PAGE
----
4 Websites Where Kids Can Create Digital Art

Blend fun with learning using these creative sites and apps with your kids.

By Susan Stephenson



4 Websites Where Kids Can Create Digital Art

Earlier this month, I listed some of my favorite mobile apps that encourage kids to do digital drawing. Today I want to share some websites where kids can create art works. As always, I believe the best way for kids to explore the Internet is under adult supervision. Besides, playing with our kids and digital art is fun!

If your kids love to color, they'll enjoy playing with the digital patterns at Scrap Coloring. There are many templates to choose from; the areas within these can be filled with either solid color or a range of patterns. The patterns can also be reconfigured by adjusting the colors.

At Bomomo, children can experiment to their heart's content. There's a range of interesting tools, and the best way to discover what they can do is to simply try them. Click one of the icons at the bottom of the screen, then move and click your mouse to make a cool abstract composition. If you can't save the creation, try taking a screen grab of it.

One great thing about websites that allow us to explore and play with art is that we may be encouraged to go on from there to try a similar activity in real life. Aminah's World is a website presented by the Columbus Museum of Art. Here kids can choose a digital background then build a collage by layering kente cloth and other fabric scraps, found objects, shells, and yarn. Objects can be moved and re-sized, and the result printed out.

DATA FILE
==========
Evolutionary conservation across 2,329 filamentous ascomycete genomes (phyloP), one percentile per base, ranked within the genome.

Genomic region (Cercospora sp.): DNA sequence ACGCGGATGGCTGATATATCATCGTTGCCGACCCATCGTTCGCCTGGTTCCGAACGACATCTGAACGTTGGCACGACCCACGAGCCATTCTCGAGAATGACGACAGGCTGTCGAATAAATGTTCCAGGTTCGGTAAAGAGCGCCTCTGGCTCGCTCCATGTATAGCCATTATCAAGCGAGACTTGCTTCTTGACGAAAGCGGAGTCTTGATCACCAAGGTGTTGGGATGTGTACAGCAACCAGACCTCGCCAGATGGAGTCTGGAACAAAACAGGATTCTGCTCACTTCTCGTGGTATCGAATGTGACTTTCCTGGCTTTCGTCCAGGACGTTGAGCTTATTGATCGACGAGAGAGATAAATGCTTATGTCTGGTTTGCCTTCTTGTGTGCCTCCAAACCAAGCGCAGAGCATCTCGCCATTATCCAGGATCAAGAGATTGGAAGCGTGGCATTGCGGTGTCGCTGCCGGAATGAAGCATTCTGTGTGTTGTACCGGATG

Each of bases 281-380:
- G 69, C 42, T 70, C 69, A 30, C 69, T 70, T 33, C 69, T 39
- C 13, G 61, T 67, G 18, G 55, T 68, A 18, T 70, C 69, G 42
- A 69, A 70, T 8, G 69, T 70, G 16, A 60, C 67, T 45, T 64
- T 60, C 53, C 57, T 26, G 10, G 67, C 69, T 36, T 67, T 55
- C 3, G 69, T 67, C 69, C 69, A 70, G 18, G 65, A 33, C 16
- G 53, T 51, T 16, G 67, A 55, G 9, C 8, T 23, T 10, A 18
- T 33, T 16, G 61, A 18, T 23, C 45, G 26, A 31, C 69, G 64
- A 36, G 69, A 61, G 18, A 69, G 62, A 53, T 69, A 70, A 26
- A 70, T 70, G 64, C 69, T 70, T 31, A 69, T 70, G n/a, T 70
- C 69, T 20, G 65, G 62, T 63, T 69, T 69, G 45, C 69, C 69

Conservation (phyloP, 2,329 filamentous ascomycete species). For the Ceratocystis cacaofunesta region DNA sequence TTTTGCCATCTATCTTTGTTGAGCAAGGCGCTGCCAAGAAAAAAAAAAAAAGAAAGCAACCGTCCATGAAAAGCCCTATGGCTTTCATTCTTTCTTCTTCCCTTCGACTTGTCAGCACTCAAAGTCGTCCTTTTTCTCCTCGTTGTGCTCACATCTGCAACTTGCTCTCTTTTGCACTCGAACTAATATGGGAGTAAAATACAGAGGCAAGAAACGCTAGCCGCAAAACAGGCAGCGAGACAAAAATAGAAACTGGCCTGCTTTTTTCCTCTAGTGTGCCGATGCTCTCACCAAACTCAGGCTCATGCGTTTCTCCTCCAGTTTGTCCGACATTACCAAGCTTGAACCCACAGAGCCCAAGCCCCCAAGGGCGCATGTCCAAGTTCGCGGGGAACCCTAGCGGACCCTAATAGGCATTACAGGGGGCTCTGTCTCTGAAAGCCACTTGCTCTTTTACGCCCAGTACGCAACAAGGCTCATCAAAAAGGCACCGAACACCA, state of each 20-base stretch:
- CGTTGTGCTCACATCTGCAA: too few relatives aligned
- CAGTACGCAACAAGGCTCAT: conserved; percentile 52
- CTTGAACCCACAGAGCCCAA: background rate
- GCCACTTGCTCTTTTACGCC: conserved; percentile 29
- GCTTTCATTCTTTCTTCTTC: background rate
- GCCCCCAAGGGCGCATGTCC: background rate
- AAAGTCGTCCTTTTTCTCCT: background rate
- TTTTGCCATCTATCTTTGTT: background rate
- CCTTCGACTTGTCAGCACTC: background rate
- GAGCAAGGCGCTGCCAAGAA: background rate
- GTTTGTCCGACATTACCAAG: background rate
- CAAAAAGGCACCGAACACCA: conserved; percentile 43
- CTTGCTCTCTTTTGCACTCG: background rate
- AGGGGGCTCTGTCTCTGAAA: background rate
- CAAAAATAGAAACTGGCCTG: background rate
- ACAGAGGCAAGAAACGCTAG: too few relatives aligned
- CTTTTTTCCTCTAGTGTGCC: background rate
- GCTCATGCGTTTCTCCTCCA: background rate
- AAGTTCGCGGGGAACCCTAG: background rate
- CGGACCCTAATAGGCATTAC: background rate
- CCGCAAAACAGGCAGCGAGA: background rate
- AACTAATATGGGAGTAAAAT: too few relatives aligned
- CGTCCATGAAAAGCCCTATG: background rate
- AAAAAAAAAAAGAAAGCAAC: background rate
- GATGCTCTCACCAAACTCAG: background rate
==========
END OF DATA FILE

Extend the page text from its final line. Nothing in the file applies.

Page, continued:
Another website that facilitates lots of art exploration is Toy Theater. The art activities there include building with colored blocks, doodling, designing, animation, and a glimpse into processes like Matisse's painting and Japanese wood block prints. You need to take a screen grab to save work kids do here.

Some people disapprove of digital play for kids. They believe screen-based fun distracts kids from more important things — like reading, painting, and learning. Many parents, however, try to help their children find a balance. If you're one of the latter, I hope you and your kids will enjoy exploring and playing with digital art. I truly believe exploring with our kids online opens up all sorts of possibilities for discussion and learning.

Have you encouraged your kids to create digital art? Would you like to try one of the websites above? Let us know on the Scholastic Parents Facebook page.

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